I’ve heard quite a few people react to the news about E3 opening its doors to the public like kids given the chance to visit Willy Wonka’s chocolate factory. It’s not hard to understand why, either: for over two decades, E3 has maintained its brand as the place where the game industry’s most important announcements and most exciting debuts happen.
Breathless press coverage makes E3 seem like a never-ending wonderland where you can sample freely from games months or even years before they’re available in stores, without a care in the world. Heck, I remember growing up reading about E3 (and CES before it) and thinking of the show as a sort of gaming mecca that I must visit at some point in my life, just to prove my devotion to my hobby.
Today, as someone who’s been to E3 10 times, let me lower your expectations just a bit. Yes, E3 is a unique opportunity to enjoy some of the most anticipated games the industry has to offer months ahead of time. But it’s also a sweaty, noisy, crowded slog where you’ll be lucky to play a handful of games amid hours of waiting in line and aimless wandering. It’s like a theme park—except it’s only open for three days a year and instead of roller coasters, there are rough, tightly controlled game demos that you have to play standing up amid the din of a jet engine.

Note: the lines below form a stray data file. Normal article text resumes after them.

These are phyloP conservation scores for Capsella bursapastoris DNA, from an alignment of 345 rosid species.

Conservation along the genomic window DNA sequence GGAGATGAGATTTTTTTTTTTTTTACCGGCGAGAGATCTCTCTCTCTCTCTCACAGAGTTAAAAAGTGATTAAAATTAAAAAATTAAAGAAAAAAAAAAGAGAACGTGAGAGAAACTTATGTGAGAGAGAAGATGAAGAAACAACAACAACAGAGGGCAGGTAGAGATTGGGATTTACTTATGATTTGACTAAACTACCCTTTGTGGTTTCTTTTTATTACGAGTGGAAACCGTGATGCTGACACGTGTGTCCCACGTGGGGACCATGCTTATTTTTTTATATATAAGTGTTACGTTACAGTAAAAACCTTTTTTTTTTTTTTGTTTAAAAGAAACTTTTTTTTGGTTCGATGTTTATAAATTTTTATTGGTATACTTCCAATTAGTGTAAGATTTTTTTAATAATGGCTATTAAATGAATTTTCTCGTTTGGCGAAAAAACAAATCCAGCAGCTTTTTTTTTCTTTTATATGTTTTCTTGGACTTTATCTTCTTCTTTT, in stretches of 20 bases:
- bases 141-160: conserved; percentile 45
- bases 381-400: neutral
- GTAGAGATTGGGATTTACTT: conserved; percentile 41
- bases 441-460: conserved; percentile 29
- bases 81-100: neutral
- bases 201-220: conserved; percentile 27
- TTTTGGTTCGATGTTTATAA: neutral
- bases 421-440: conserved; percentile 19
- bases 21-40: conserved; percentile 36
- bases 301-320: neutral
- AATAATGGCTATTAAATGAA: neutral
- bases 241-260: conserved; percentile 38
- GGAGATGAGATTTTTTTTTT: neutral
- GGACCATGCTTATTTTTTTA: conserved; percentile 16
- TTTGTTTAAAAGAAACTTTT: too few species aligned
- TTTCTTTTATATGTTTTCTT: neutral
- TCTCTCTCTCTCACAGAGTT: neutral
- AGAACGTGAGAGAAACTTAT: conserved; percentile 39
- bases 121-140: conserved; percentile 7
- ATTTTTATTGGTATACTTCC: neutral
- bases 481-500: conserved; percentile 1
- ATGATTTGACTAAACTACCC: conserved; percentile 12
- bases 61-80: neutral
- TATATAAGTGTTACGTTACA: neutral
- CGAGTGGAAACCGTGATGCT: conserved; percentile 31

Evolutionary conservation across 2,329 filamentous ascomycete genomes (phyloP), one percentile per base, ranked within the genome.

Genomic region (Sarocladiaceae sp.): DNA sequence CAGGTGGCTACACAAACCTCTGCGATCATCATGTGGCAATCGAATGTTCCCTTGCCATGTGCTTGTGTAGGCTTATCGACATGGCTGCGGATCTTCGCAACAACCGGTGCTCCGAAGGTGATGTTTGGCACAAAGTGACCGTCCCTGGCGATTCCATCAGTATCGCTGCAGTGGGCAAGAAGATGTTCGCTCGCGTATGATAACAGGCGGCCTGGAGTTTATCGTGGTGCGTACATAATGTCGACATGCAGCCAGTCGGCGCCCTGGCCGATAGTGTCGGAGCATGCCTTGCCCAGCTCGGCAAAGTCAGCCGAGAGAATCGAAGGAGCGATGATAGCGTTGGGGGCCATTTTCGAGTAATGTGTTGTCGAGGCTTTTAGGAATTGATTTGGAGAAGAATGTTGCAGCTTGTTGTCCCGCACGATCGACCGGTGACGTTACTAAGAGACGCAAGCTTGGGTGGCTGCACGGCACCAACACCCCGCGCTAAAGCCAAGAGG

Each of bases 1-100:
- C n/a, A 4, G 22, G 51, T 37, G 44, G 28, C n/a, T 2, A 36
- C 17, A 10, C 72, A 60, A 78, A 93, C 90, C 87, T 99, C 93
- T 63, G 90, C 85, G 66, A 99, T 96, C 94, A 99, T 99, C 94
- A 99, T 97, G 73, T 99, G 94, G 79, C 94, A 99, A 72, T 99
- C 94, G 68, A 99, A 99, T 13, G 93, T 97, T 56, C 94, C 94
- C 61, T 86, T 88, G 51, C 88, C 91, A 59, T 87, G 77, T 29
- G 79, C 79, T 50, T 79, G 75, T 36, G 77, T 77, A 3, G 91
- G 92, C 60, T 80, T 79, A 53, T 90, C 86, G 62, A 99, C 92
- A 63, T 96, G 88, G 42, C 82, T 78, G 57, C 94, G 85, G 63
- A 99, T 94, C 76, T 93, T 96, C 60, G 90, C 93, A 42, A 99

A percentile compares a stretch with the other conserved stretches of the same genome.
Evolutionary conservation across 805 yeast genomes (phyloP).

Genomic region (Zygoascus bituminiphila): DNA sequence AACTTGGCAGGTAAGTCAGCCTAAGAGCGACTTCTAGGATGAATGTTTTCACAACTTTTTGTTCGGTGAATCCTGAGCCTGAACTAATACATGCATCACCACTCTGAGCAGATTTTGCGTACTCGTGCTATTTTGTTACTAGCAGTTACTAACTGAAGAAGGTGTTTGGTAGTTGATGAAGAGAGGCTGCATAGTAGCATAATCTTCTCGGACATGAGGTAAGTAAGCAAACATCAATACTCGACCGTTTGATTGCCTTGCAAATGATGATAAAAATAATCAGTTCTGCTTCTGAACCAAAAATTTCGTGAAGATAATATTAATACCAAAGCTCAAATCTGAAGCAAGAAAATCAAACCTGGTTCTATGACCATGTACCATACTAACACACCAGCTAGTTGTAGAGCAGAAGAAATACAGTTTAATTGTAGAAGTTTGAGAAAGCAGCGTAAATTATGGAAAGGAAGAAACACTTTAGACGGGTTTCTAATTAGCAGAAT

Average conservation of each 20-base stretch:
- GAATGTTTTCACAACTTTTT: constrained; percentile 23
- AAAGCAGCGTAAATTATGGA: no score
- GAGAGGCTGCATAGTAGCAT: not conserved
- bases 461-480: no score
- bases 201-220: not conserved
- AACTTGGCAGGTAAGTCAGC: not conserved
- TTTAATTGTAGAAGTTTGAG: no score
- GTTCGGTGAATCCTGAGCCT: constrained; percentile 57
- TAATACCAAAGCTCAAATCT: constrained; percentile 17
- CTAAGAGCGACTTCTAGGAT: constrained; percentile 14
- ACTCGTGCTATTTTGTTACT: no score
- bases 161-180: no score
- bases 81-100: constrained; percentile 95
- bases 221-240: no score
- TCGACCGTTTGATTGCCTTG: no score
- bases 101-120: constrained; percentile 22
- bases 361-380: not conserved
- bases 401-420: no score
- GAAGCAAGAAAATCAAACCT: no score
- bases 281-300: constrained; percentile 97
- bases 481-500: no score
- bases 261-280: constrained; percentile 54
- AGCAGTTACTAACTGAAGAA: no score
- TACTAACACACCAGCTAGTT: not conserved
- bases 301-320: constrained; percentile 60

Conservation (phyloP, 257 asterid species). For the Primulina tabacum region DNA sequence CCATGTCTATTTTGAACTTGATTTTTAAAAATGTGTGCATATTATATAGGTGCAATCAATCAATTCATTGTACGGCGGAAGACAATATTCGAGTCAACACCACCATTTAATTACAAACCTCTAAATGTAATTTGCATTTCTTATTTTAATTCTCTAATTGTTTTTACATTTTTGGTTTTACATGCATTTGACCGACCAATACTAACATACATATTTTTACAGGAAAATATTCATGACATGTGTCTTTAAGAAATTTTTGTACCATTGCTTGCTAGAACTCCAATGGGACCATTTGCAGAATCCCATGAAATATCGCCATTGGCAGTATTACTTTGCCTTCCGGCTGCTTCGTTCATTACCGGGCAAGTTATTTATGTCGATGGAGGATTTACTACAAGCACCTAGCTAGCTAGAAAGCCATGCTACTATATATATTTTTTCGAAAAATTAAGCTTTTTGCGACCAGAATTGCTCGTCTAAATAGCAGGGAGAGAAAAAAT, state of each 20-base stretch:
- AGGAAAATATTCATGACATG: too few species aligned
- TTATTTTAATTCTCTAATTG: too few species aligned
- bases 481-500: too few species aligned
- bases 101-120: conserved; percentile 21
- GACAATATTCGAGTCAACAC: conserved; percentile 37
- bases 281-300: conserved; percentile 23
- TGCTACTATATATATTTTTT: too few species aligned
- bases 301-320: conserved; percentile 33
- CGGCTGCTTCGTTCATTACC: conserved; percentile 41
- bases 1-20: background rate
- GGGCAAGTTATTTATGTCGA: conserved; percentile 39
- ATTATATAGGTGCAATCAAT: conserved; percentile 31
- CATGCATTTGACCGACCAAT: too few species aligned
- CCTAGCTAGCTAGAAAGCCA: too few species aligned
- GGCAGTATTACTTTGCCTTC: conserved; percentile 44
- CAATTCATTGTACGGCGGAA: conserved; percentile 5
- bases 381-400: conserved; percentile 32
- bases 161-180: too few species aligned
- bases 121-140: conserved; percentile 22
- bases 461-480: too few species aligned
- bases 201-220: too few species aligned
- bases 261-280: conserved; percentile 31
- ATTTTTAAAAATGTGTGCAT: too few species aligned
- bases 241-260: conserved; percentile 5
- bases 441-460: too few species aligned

Source: So you think you want to go to E3… | Ars Technica